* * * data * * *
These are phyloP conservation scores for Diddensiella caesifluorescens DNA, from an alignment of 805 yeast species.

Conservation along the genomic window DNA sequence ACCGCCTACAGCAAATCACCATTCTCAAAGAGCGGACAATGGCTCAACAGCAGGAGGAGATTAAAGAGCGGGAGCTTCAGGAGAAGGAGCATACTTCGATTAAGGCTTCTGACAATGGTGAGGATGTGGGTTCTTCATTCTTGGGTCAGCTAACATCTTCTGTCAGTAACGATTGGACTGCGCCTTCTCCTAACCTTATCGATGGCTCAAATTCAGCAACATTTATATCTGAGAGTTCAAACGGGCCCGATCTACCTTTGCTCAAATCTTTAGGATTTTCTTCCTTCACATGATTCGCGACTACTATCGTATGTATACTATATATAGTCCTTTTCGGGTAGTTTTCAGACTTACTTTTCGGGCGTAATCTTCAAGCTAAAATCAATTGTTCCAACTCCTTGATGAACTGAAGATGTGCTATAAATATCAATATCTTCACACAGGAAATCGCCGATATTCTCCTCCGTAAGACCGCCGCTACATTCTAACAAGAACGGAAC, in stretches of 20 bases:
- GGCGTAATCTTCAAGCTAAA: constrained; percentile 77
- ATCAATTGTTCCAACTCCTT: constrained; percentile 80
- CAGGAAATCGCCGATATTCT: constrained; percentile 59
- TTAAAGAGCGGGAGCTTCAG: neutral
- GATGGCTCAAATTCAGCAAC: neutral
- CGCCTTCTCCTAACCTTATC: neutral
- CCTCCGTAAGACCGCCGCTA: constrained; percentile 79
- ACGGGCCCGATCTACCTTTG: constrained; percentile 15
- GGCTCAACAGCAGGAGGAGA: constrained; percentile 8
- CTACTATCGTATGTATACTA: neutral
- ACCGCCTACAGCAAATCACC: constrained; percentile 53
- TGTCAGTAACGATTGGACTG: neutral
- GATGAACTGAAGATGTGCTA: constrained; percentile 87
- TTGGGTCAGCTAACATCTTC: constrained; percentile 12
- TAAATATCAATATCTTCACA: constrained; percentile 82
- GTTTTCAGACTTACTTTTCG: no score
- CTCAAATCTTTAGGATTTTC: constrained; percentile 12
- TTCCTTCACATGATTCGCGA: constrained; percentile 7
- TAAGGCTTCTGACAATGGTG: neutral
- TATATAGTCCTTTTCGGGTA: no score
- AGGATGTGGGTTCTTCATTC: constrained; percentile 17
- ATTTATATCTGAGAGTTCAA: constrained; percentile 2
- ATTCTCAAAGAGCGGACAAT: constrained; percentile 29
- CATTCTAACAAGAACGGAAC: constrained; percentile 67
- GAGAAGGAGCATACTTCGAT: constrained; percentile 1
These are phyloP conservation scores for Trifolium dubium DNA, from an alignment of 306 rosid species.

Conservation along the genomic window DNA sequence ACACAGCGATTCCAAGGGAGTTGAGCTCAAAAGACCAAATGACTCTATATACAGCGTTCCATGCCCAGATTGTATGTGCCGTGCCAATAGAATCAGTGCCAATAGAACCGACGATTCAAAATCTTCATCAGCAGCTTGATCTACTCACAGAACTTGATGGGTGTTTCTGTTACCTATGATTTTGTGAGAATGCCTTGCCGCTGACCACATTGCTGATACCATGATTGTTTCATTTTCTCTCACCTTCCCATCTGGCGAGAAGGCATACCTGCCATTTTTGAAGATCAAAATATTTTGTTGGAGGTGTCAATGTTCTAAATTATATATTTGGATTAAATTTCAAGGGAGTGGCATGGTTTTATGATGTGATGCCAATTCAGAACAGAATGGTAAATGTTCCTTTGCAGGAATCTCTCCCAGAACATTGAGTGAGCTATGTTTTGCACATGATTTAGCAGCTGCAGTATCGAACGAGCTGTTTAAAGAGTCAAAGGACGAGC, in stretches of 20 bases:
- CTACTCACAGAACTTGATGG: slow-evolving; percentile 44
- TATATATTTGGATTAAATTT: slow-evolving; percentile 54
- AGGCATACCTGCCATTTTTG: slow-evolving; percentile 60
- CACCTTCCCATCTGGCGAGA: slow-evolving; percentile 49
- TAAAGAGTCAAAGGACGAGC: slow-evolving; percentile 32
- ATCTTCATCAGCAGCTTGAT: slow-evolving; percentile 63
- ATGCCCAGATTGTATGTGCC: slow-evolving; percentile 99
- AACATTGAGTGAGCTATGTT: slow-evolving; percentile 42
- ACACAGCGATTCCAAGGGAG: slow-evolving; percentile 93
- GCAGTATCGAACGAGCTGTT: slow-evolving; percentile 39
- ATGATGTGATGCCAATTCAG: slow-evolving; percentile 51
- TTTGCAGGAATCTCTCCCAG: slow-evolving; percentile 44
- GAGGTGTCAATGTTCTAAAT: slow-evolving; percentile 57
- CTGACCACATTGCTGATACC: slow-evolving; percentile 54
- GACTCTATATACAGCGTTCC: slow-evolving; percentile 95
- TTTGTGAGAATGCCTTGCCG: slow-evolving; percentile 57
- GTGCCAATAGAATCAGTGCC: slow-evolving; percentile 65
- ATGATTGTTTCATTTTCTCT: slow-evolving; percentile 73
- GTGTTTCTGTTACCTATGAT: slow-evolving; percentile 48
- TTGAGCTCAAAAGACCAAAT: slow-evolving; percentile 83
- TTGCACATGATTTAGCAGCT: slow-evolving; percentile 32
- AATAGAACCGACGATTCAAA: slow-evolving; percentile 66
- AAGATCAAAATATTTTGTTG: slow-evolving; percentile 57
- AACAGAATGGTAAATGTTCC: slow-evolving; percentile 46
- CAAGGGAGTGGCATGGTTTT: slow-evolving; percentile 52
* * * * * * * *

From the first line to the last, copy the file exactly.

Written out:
These are phyloP conservation scores for Diddensiella caesifluorescens DNA, from an alignment of 805 yeast species.

Conservation along the genomic window DNA sequence ACCGCCTACAGCAAATCACCATTCTCAAAGAGCGGACAATGGCTCAACAGCAGGAGGAGATTAAAGAGCGGGAGCTTCAGGAGAAGGAGCATACTTCGATTAAGGCTTCTGACAATGGTGAGGATGTGGGTTCTTCATTCTTGGGTCAGCTAACATCTTCTGTCAGTAACGATTGGACTGCGCCTTCTCCTAACCTTATCGATGGCTCAAATTCAGCAACATTTATATCTGAGAGTTCAAACGGGCCCGATCTACCTTTGCTCAAATCTTTAGGATTTTCTTCCTTCACATGATTCGCGACTACTATCGTATGTATACTATATATAGTCCTTTTCGGGTAGTTTTCAGACTTACTTTTCGGGCGTAATCTTCAAGCTAAAATCAATTGTTCCAACTCCTTGATGAACTGAAGATGTGCTATAAATATCAATATCTTCACACAGGAAATCGCCGATATTCTCCTCCGTAAGACCGCCGCTACATTCTAACAAGAACGGAAC, in stretches of 20 bases:
- GGCGTAATCTTCAAGCTAAA: constrained; percentile 77
- ATCAATTGTTCCAACTCCTT: constrained; percentile 80
- CAGGAAATCGCCGATATTCT: constrained; percentile 59
- TTAAAGAGCGGGAGCTTCAG: neutral
- GATGGCTCAAATTCAGCAAC: neutral
- CGCCTTCTCCTAACCTTATC: neutral
- CCTCCGTAAGACCGCCGCTA: constrained; percentile 79
- ACGGGCCCGATCTACCTTTG: constrained; percentile 15
- GGCTCAACAGCAGGAGGAGA: constrained; percentile 8
- CTACTATCGTATGTATACTA: neutral
- ACCGCCTACAGCAAATCACC: constrained; percentile 53
- TGTCAGTAACGATTGGACTG: neutral
- GATGAACTGAAGATGTGCTA: constrained; percentile 87
- TTGGGTCAGCTAACATCTTC: constrained; percentile 12
- TAAATATCAATATCTTCACA: constrained; percentile 82
- GTTTTCAGACTTACTTTTCG: no score
- CTCAAATCTTTAGGATTTTC: constrained; percentile 12
- TTCCTTCACATGATTCGCGA: constrained; percentile 7
- TAAGGCTTCTGACAATGGTG: neutral
- TATATAGTCCTTTTCGGGTA: no score
- AGGATGTGGGTTCTTCATTC: constrained; percentile 17
- ATTTATATCTGAGAGTTCAA: constrained; percentile 2
- ATTCTCAAAGAGCGGACAAT: constrained; percentile 29
- CATTCTAACAAGAACGGAAC: constrained; percentile 67
- GAGAAGGAGCATACTTCGAT: constrained; percentile 1
These are phyloP conservation scores for Trifolium dubium DNA, from an alignment of 306 rosid species.

Conservation along the genomic window DNA sequence ACACAGCGATTCCAAGGGAGTTGAGCTCAAAAGACCAAATGACTCTATATACAGCGTTCCATGCCCAGATTGTATGTGCCGTGCCAATAGAATCAGTGCCAATAGAACCGACGATTCAAAATCTTCATCAGCAGCTTGATCTACTCACAGAACTTGATGGGTGTTTCTGTTACCTATGATTTTGTGAGAATGCCTTGCCGCTGACCACATTGCTGATACCATGATTGTTTCATTTTCTCTCACCTTCCCATCTGGCGAGAAGGCATACCTGCCATTTTTGAAGATCAAAATATTTTGTTGGAGGTGTCAATGTTCTAAATTATATATTTGGATTAAATTTCAAGGGAGTGGCATGGTTTTATGATGTGATGCCAATTCAGAACAGAATGGTAAATGTTCCTTTGCAGGAATCTCTCCCAGAACATTGAGTGAGCTATGTTTTGCACATGATTTAGCAGCTGCAGTATCGAACGAGCTGTTTAAAGAGTCAAAGGACGAGC, in stretches of 20 bases:
- CTACTCACAGAACTTGATGG: slow-evolving; percentile 44
- TATATATTTGGATTAAATTT: slow-evolving; percentile 54
- AGGCATACCTGCCATTTTTG: slow-evolving; percentile 60
- CACCTTCCCATCTGGCGAGA: slow-evolving; percentile 49
- TAAAGAGTCAAAGGACGAGC: slow-evolving; percentile 32
- ATCTTCATCAGCAGCTTGAT: slow-evolving; percentile 63
- ATGCCCAGATTGTATGTGCC: slow-evolving; percentile 99
- AACATTGAGTGAGCTATGTT: slow-evolving; percentile 42
- ACACAGCGATTCCAAGGGAG: slow-evolving; percentile 93
- GCAGTATCGAACGAGCTGTT: slow-evolving; percentile 39
- ATGATGTGATGCCAATTCAG: slow-evolving; percentile 51
- TTTGCAGGAATCTCTCCCAG: slow-evolving; percentile 44
- GAGGTGTCAATGTTCTAAAT: slow-evolving; percentile 57
- CTGACCACATTGCTGATACC: slow-evolving; percentile 54
- GACTCTATATACAGCGTTCC: slow-evolving; percentile 95
- TTTGTGAGAATGCCTTGCCG: slow-evolving; percentile 57
- GTGCCAATAGAATCAGTGCC: slow-evolving; percentile 65
- ATGATTGTTTCATTTTCTCT: slow-evolving; percentile 73
- GTGTTTCTGTTACCTATGAT: slow-evolving; percentile 48
- TTGAGCTCAAAAGACCAAAT: slow-evolving; percentile 83
- TTGCACATGATTTAGCAGCT: slow-evolving; percentile 32
- AATAGAACCGACGATTCAAA: slow-evolving; percentile 66
- AAGATCAAAATATTTTGTTG: slow-evolving; percentile 57
- AACAGAATGGTAAATGTTCC: slow-evolving; percentile 46
- CAAGGGAGTGGCATGGTTTT: slow-evolving; percentile 52